Food and nutritional needs also change as a person gets older and older. The need for a lot of calories decreases when a person gets older. These needs were highest when the person was an infant, a teen and when they were pregnant or breast feeding their baby.

Old patients and residents need the least calories of all age groups. They do not burn calories and food as quickly as they did when they were younger and more active. This doesn't mean, however, that the elderly do not need a good diet. Older patients do need a good diet just like the other age groups.

The appetite and the digestive process also slow down as the human body ages. Old adults do not feel as hungry as they did when they were young. Also, when they eat meals they feel full and they may not want to eat another meal for a long time. They may even skip a meal. Old adults often do better with small snacks during the day rather than large meals three times a day.

In terms of fluid needs (hydration), a patient or resident may not be able to swallow fluids. They may not even feel thirst when they should under normal conditions. We must, therefore, offer fluids very often to older people. Nursing assistants should ask their patients and residents if they want a drink of water every time they speak to them unless they are not allowed to drink.

Some other old people may not be able to safely drink liquids unless they are thick. They may choke with water, juice and other thin fluids like tea or coffee. Nursing assistants are often asked by nurses to give the patient water and fluids that are made as thick as honey. These thick fluids help provide fluids to patients who have trouble swallowing.

Aging people may also not be able to use a spoon or a fork. They may be too confused to know how to feed themselves. Their lack of ability to eat or drink often makes it necessary to go to an assisted living facility or a nursing home so that they can be helped with eating, a basic ADL. It is the nursing assistant that most often provides the necessary food and fluids to these patients and residents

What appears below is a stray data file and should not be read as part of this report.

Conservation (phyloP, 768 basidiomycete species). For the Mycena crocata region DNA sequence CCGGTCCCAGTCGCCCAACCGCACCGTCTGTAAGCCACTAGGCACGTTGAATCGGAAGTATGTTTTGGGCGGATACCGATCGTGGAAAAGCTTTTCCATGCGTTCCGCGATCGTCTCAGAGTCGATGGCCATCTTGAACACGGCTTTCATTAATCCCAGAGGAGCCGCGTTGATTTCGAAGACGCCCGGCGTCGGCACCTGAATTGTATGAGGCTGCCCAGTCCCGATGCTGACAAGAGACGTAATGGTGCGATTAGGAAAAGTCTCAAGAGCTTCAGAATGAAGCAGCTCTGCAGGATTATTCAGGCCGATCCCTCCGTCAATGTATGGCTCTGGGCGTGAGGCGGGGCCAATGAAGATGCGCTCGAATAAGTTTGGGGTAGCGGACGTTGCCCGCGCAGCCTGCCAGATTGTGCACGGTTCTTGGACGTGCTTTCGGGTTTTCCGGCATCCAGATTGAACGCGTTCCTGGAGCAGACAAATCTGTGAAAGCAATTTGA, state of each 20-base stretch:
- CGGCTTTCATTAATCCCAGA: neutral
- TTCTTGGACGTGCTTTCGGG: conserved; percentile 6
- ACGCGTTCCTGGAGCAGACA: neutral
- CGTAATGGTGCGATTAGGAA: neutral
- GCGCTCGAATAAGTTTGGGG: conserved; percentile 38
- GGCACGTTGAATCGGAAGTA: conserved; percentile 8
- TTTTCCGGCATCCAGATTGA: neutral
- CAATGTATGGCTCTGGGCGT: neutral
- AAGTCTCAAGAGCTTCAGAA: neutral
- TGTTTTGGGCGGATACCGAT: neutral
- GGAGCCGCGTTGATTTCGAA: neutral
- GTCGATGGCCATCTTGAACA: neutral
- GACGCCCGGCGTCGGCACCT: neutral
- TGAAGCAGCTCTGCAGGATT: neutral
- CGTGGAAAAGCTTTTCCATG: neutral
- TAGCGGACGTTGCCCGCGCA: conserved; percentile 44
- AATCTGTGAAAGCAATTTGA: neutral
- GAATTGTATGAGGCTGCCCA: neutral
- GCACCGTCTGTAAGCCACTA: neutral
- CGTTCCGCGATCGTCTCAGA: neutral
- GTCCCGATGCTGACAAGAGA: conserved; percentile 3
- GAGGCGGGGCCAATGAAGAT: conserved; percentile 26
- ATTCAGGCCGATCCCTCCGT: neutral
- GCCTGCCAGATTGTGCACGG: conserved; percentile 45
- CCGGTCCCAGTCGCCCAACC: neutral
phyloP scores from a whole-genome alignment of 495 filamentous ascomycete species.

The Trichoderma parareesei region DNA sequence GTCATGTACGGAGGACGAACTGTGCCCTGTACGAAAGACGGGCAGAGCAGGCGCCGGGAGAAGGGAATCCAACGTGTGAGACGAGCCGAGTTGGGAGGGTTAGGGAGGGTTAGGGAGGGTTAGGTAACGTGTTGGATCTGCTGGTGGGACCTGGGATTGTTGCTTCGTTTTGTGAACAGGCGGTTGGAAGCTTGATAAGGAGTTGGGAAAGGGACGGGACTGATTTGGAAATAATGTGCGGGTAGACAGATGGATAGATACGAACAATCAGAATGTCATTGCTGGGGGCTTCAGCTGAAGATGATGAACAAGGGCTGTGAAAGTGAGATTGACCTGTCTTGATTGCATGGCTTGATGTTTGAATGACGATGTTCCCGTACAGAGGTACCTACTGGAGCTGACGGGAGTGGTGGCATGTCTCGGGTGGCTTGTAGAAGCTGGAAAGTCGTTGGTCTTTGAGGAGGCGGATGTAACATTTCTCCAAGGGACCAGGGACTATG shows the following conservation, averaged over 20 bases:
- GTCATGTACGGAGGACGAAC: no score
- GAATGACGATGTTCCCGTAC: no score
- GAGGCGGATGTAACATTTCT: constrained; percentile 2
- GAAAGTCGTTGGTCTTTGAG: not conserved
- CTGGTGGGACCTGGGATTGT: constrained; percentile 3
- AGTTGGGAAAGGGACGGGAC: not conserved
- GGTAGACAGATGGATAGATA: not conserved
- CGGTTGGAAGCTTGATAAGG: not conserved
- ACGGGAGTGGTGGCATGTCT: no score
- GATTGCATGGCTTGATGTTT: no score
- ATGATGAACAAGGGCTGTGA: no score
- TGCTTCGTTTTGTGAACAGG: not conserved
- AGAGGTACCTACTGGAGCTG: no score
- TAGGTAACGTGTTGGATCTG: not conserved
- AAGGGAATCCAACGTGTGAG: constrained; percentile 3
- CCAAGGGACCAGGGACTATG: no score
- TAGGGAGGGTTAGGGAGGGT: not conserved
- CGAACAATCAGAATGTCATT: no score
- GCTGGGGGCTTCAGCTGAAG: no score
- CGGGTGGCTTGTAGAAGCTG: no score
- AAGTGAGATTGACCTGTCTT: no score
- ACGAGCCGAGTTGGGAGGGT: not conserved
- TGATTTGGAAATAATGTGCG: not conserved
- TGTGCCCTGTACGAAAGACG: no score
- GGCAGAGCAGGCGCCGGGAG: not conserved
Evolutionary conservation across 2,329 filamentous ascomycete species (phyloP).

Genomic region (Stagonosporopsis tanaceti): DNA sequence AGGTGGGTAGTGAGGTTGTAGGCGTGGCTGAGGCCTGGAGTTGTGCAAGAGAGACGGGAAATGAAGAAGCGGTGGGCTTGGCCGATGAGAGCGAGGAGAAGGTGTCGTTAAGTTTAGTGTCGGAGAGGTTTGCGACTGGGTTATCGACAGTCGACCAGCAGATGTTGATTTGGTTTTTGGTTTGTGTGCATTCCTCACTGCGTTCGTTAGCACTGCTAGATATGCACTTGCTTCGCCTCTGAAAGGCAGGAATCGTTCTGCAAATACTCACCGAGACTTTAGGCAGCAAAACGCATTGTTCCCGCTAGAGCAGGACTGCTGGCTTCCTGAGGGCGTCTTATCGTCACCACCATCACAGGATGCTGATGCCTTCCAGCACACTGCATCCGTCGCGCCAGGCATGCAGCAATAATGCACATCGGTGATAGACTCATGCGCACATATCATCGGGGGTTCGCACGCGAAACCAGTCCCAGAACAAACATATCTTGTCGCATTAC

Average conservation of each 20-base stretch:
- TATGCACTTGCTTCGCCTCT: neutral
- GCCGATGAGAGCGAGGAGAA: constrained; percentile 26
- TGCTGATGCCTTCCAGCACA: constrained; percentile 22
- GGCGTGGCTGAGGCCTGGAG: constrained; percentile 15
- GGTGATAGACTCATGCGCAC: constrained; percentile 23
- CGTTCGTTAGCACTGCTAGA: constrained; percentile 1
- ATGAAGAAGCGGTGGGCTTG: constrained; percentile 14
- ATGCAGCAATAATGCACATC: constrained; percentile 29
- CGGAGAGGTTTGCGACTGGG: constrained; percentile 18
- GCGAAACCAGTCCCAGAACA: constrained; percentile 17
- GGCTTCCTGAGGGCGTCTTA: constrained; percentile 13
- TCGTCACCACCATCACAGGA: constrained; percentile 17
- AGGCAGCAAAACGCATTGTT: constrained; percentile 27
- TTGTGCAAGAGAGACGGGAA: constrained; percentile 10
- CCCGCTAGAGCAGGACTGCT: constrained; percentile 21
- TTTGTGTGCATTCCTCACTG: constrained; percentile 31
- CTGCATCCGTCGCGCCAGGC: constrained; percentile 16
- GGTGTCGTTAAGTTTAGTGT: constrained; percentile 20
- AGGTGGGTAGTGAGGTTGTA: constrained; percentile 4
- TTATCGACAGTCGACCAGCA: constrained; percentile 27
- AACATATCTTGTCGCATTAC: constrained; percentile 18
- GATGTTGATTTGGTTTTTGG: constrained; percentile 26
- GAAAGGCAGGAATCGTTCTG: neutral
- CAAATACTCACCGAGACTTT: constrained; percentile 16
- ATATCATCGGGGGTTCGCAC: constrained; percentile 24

Other things that can decrease the amount and kinds of food and fluids that an elderly person will eat are:

  • Money. An old person will not get a good diet if they do not have the money to pay for it.
  • Physical health. If a person is not able to drive or walk to the store, if they are not able to make and cook good meals, if they are not able to use a fork or a spoon, they will need the help of others to get a good diet and enough fluids.
  • Mental ability. If a person is confused they may not be able to buy, cook and eat meals. Again, the help of others is need so that they get a good diet.
  • Teeth. If a person has no teeth, poor dentures or is not given their dentures before a meal, they will probably not get a good diet.
  • The ability to swallow. It is dangerous when a person chokes on food or fluids. It can cause death. Unless they get a tube feeding or special care, like thick fluids, these people will not get enough food and fluid.

Some of the other things that nursing assistants can do to help the patient or resident get a good diet and enough fluids include giving the aging adult: